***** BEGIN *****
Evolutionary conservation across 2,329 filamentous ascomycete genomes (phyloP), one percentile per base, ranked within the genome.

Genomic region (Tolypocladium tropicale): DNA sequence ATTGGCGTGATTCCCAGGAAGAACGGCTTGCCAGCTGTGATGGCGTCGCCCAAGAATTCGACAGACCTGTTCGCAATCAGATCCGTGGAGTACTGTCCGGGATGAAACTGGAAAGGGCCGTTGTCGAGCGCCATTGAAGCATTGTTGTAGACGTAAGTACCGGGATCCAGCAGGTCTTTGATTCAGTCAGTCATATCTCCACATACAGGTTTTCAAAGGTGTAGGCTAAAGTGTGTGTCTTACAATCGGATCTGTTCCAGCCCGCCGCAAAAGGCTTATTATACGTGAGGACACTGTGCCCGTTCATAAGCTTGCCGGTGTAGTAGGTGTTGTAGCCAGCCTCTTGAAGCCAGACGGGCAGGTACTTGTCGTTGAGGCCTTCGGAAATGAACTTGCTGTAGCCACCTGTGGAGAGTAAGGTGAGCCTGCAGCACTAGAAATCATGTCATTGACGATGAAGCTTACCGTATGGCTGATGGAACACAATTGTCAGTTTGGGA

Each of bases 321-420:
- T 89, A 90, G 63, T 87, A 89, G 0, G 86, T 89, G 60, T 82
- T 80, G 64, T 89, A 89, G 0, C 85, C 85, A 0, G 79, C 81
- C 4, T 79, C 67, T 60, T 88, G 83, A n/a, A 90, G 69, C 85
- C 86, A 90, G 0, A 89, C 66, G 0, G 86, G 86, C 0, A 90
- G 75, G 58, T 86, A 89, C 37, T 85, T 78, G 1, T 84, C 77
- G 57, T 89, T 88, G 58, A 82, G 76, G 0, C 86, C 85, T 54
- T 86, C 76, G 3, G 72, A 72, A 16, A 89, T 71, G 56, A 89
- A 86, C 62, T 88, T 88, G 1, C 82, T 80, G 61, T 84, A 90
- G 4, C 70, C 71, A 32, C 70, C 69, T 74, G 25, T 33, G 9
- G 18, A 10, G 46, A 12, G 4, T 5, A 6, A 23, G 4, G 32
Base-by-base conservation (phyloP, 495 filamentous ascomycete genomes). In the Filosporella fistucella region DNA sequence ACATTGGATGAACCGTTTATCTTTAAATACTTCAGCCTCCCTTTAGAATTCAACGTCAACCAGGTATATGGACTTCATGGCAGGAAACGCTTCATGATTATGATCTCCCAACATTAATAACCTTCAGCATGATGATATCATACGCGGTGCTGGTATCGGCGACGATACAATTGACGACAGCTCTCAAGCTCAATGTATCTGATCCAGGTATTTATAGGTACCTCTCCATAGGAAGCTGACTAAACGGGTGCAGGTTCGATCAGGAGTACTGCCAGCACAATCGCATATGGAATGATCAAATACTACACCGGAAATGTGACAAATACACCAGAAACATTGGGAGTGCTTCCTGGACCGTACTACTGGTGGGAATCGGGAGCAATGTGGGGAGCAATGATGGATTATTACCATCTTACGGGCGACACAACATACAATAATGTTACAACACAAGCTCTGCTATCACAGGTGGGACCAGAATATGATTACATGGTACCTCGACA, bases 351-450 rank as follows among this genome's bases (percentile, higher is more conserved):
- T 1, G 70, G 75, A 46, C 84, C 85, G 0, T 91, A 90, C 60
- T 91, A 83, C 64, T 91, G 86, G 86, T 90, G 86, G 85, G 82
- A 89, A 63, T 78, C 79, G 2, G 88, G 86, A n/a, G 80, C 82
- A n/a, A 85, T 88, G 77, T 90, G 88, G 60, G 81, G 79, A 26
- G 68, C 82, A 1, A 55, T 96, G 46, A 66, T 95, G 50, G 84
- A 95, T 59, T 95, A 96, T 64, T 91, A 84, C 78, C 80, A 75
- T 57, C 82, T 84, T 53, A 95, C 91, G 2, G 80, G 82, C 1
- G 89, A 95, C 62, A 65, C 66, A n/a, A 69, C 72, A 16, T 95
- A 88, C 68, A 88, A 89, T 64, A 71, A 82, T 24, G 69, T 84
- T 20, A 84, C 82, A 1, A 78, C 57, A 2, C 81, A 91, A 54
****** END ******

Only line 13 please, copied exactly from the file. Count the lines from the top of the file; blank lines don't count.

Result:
- G 18, A 10, G 46, A 12, G 4, T 5, A 6, A 23, G 4, G 32